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Wiktionary

Up to date as of January 15, 2010
(Redirected to lease article)

Definition from Wiktionary, a free dictionary

Contents

English

Pronunciation

Verb

Infinitive
to lease

Third person singular
leases

Simple past
leased

Past participle
leased

Present participle
leasing

to lease (third-person singular simple present leases, present participle leasing, simple past and past participle leased)

  1. (transitive) To operate or live in some property or land through purchasing a long-term contract (or leasehold) from the owner (or freeholder).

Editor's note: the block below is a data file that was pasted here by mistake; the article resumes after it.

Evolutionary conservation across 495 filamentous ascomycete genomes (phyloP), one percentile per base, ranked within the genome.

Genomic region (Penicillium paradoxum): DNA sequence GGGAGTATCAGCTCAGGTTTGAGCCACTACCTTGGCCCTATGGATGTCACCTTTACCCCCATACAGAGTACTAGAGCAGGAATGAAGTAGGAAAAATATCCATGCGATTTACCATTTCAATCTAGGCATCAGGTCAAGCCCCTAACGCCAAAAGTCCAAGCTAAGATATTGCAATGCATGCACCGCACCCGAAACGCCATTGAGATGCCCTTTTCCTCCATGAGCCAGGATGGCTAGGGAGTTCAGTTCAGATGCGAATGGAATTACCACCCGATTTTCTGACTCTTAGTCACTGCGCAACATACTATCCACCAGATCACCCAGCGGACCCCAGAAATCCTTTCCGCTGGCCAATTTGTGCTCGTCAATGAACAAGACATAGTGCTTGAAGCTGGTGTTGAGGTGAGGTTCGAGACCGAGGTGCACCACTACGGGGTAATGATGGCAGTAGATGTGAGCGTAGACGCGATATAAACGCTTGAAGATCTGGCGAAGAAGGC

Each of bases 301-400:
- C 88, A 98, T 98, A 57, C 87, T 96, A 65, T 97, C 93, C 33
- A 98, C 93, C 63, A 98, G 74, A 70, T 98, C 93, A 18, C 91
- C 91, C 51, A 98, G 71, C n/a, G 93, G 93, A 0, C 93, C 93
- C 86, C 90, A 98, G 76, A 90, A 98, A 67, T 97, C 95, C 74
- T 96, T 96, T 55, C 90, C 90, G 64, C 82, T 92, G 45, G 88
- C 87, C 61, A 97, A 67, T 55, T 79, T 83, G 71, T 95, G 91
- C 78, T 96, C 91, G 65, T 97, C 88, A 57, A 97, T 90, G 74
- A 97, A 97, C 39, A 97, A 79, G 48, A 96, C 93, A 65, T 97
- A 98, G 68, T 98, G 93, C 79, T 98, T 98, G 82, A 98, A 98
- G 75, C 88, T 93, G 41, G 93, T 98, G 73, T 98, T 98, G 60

2. (transitive, obsolete) To gather what harvesters have left behind; to glean.

Translations

Noun

Singular
lease

Plural
leases

lease (plural leases)

  1. A contract granting use or occupation of property during a specified period in exchange for a specified rent
  2. The period of such a contract
  3. A leasehold

Translations

  • German: Pacht de(de) f.
  • Greek: σύμβαση μίσθωσης, μισθωτήριο, εκμίσθωση f.

Anagrams

  • Anagrams of aeels
  • easel